A former Playboy model who said she had an affair with US President Donald Trump has filed a lawsuit in California to release her from a legal agreement requiring her to stay silent.
It makes her the second woman this month to contest an arrangement to keep quiet about an alleged extramarital relationship with Trump.
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Karen McDougal filed the lawsuit in Los Angeles Superior Court against American Media, publisher of the National Enquirer, which paid her $US150,000 (NZ$208,000) in 2016 to keep quiet on the matter, according to a copy of the lawsuit provided by her lawyer, Peter Stris.
The lawsuit comes a month after the New Yorker reported on the alleged affair and a move by American Media to pay McDougal for exclusive rights to her story, which it never published.
The New Yorker article noted that American Media head David Pecker has described Trump as a "personal friend".
"AMI lied to me, made empty promises, and repeatedly intimidated and manipulated me," McDougal, who was Playboy magazine's 1998 Playmate of the Year, said in a statement on Tuesday.
"I just want the opportunity to set the record straight and move on with my life, free from this company, its executives, and its lawyers."
Adult film actress Stormy Daniels, whose real name is Stephanie Clifford, sued the president on March 6, stating that Trump never signed an agreement for her to keep her quiet about an "intimate" extramarital relationship between them. Daniels received $US130,000 under that agreement.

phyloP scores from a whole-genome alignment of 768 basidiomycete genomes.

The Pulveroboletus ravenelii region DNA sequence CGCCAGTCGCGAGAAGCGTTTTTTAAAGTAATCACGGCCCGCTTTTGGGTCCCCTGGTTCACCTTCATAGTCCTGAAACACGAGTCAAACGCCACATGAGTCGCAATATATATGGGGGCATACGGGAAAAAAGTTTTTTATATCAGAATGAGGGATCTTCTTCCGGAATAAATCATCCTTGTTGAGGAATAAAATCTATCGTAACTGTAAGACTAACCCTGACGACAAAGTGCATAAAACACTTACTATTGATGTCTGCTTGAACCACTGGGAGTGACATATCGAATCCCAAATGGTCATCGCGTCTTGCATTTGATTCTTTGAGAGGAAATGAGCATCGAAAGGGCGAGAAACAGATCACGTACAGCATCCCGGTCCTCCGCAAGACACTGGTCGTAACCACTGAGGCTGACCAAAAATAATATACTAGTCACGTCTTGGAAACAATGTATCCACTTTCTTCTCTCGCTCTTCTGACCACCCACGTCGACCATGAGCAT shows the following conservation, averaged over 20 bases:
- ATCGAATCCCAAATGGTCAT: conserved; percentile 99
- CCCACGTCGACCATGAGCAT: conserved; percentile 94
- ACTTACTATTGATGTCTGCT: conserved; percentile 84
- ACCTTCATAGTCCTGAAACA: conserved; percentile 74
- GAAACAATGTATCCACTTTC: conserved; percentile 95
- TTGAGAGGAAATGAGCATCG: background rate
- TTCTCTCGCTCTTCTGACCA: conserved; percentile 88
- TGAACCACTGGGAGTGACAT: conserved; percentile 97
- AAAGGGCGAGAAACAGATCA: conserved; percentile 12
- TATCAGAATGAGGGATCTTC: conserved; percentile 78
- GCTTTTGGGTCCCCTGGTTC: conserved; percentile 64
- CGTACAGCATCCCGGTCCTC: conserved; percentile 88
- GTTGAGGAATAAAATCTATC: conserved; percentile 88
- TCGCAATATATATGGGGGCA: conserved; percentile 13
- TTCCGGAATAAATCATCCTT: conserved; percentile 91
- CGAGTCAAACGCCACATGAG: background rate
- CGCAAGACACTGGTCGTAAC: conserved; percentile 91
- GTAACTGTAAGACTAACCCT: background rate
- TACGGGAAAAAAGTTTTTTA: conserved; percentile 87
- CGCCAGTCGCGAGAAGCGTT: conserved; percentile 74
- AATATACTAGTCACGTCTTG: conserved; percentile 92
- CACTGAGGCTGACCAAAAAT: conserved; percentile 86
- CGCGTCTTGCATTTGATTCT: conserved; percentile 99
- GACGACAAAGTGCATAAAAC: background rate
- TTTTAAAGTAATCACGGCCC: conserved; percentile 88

Earlier this week, a law firm representing Trump and the corporation that paid Daniels said in a court filing it was seeking at least $US20 million in damages for multiple violations of the non-disclosure agreement.
Meanwhile a New York state judge says US President Donald Trump must face a defamation lawsuit by a woman who accused him of sexually harassing her after she appeared on his former reality TV show.
The decision by Justice Jennifer Schecter of the New York state court in Manhattan in favour of California restaurateur Summer Zervos, a former contestant on NBC's The Apprentice, raises the prospect that Trump might have to answer embarrassing questions in court about his behaviour towards women.
She rejected Trump's claim that he was immune from being sued, finding "absolutely no authority" to dismiss litigation related "purely to unofficial conduct" solely because he occupied the White House.
"No one is above the law," the judge wrote.
Mariann Wang, one of Zervos' lawyers, said in a statement on Tuesday: "We are grateful for the opportunity to prove that that defendant falsely branded Ms. Zervos a phoney for telling the truth about his unwanted sexual groping."
A White House representative was not immediately available for comment on the ruling.